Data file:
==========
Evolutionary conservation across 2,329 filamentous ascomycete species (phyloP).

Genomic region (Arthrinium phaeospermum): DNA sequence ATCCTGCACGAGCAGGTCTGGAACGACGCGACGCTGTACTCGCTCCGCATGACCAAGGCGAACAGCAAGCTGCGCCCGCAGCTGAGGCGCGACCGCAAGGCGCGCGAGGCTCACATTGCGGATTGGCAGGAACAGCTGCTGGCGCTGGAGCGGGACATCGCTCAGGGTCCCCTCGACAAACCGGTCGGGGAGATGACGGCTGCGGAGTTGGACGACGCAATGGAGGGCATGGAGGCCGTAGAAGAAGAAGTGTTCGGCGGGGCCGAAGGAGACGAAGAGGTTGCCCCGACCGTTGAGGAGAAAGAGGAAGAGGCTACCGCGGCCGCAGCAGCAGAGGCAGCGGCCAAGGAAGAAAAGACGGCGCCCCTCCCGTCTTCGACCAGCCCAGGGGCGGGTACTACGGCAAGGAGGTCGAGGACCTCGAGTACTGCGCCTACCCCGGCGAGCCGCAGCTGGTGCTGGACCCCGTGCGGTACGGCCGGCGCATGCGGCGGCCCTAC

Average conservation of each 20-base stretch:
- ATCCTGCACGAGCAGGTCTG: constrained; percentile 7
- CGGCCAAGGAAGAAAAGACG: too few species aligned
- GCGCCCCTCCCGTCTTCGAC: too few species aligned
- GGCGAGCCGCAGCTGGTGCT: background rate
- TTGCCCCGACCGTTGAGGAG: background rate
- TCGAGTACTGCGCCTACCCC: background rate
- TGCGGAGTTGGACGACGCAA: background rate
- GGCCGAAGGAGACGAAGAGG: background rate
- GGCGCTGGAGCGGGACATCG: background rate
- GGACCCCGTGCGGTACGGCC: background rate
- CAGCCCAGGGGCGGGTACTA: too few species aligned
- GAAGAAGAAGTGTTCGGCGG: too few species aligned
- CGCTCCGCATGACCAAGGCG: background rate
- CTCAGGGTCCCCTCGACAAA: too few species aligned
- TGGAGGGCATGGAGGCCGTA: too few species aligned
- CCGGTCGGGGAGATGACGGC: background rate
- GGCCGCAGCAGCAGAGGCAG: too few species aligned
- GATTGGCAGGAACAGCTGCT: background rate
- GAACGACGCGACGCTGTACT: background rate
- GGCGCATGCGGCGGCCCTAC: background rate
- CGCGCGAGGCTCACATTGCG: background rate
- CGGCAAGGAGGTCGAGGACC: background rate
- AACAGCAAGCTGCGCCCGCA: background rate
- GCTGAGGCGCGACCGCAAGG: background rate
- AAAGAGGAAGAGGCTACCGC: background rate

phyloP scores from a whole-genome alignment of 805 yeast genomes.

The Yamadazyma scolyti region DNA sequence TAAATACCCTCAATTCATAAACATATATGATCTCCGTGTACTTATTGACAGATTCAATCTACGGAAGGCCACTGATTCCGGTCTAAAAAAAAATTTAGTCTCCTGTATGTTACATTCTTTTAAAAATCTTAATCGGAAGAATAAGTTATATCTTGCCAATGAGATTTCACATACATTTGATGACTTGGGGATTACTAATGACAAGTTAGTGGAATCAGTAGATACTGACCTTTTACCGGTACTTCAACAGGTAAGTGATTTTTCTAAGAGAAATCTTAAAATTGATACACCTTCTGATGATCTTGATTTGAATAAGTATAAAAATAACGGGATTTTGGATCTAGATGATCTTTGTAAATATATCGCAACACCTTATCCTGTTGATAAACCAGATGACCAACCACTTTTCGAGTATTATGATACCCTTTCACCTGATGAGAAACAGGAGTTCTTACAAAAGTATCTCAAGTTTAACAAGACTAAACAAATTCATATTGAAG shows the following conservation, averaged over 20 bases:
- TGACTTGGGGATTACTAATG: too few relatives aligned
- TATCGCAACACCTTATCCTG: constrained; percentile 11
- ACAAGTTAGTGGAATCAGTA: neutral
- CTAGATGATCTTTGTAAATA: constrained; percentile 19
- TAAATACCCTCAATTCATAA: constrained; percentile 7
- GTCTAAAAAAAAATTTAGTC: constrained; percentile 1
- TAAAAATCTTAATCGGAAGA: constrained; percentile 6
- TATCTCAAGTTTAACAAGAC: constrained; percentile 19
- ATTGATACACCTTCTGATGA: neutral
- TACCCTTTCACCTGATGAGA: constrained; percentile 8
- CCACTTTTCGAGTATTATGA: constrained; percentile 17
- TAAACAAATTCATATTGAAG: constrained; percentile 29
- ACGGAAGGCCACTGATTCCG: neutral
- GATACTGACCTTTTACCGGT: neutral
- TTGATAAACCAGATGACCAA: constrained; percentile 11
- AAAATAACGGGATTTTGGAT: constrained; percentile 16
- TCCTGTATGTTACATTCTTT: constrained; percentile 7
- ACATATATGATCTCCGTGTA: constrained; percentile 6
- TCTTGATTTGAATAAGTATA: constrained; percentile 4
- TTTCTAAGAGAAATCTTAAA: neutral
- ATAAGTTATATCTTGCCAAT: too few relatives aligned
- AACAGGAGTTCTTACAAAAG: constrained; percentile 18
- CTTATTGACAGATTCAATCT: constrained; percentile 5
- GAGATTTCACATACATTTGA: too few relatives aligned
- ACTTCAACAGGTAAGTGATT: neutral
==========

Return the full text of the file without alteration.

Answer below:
Evolutionary conservation across 2,329 filamentous ascomycete species (phyloP).

Genomic region (Arthrinium phaeospermum): DNA sequence ATCCTGCACGAGCAGGTCTGGAACGACGCGACGCTGTACTCGCTCCGCATGACCAAGGCGAACAGCAAGCTGCGCCCGCAGCTGAGGCGCGACCGCAAGGCGCGCGAGGCTCACATTGCGGATTGGCAGGAACAGCTGCTGGCGCTGGAGCGGGACATCGCTCAGGGTCCCCTCGACAAACCGGTCGGGGAGATGACGGCTGCGGAGTTGGACGACGCAATGGAGGGCATGGAGGCCGTAGAAGAAGAAGTGTTCGGCGGGGCCGAAGGAGACGAAGAGGTTGCCCCGACCGTTGAGGAGAAAGAGGAAGAGGCTACCGCGGCCGCAGCAGCAGAGGCAGCGGCCAAGGAAGAAAAGACGGCGCCCCTCCCGTCTTCGACCAGCCCAGGGGCGGGTACTACGGCAAGGAGGTCGAGGACCTCGAGTACTGCGCCTACCCCGGCGAGCCGCAGCTGGTGCTGGACCCCGTGCGGTACGGCCGGCGCATGCGGCGGCCCTAC

Average conservation of each 20-base stretch:
- ATCCTGCACGAGCAGGTCTG: constrained; percentile 7
- CGGCCAAGGAAGAAAAGACG: too few species aligned
- GCGCCCCTCCCGTCTTCGAC: too few species aligned
- GGCGAGCCGCAGCTGGTGCT: background rate
- TTGCCCCGACCGTTGAGGAG: background rate
- TCGAGTACTGCGCCTACCCC: background rate
- TGCGGAGTTGGACGACGCAA: background rate
- GGCCGAAGGAGACGAAGAGG: background rate
- GGCGCTGGAGCGGGACATCG: background rate
- GGACCCCGTGCGGTACGGCC: background rate
- CAGCCCAGGGGCGGGTACTA: too few species aligned
- GAAGAAGAAGTGTTCGGCGG: too few species aligned
- CGCTCCGCATGACCAAGGCG: background rate
- CTCAGGGTCCCCTCGACAAA: too few species aligned
- TGGAGGGCATGGAGGCCGTA: too few species aligned
- CCGGTCGGGGAGATGACGGC: background rate
- GGCCGCAGCAGCAGAGGCAG: too few species aligned
- GATTGGCAGGAACAGCTGCT: background rate
- GAACGACGCGACGCTGTACT: background rate
- GGCGCATGCGGCGGCCCTAC: background rate
- CGCGCGAGGCTCACATTGCG: background rate
- CGGCAAGGAGGTCGAGGACC: background rate
- AACAGCAAGCTGCGCCCGCA: background rate
- GCTGAGGCGCGACCGCAAGG: background rate
- AAAGAGGAAGAGGCTACCGC: background rate

phyloP scores from a whole-genome alignment of 805 yeast genomes.

The Yamadazyma scolyti region DNA sequence TAAATACCCTCAATTCATAAACATATATGATCTCCGTGTACTTATTGACAGATTCAATCTACGGAAGGCCACTGATTCCGGTCTAAAAAAAAATTTAGTCTCCTGTATGTTACATTCTTTTAAAAATCTTAATCGGAAGAATAAGTTATATCTTGCCAATGAGATTTCACATACATTTGATGACTTGGGGATTACTAATGACAAGTTAGTGGAATCAGTAGATACTGACCTTTTACCGGTACTTCAACAGGTAAGTGATTTTTCTAAGAGAAATCTTAAAATTGATACACCTTCTGATGATCTTGATTTGAATAAGTATAAAAATAACGGGATTTTGGATCTAGATGATCTTTGTAAATATATCGCAACACCTTATCCTGTTGATAAACCAGATGACCAACCACTTTTCGAGTATTATGATACCCTTTCACCTGATGAGAAACAGGAGTTCTTACAAAAGTATCTCAAGTTTAACAAGACTAAACAAATTCATATTGAAG shows the following conservation, averaged over 20 bases:
- TGACTTGGGGATTACTAATG: too few relatives aligned
- TATCGCAACACCTTATCCTG: constrained; percentile 11
- ACAAGTTAGTGGAATCAGTA: neutral
- CTAGATGATCTTTGTAAATA: constrained; percentile 19
- TAAATACCCTCAATTCATAA: constrained; percentile 7
- GTCTAAAAAAAAATTTAGTC: constrained; percentile 1
- TAAAAATCTTAATCGGAAGA: constrained; percentile 6
- TATCTCAAGTTTAACAAGAC: constrained; percentile 19
- ATTGATACACCTTCTGATGA: neutral
- TACCCTTTCACCTGATGAGA: constrained; percentile 8
- CCACTTTTCGAGTATTATGA: constrained; percentile 17
- TAAACAAATTCATATTGAAG: constrained; percentile 29
- ACGGAAGGCCACTGATTCCG: neutral
- GATACTGACCTTTTACCGGT: neutral
- TTGATAAACCAGATGACCAA: constrained; percentile 11
- AAAATAACGGGATTTTGGAT: constrained; percentile 16
- TCCTGTATGTTACATTCTTT: constrained; percentile 7
- ACATATATGATCTCCGTGTA: constrained; percentile 6
- TCTTGATTTGAATAAGTATA: constrained; percentile 4
- TTTCTAAGAGAAATCTTAAA: neutral
- ATAAGTTATATCTTGCCAAT: too few relatives aligned
- AACAGGAGTTCTTACAAAAG: constrained; percentile 18
- CTTATTGACAGATTCAATCT: constrained; percentile 5
- GAGATTTCACATACATTTGA: too few relatives aligned
- ACTTCAACAGGTAAGTGATT: neutral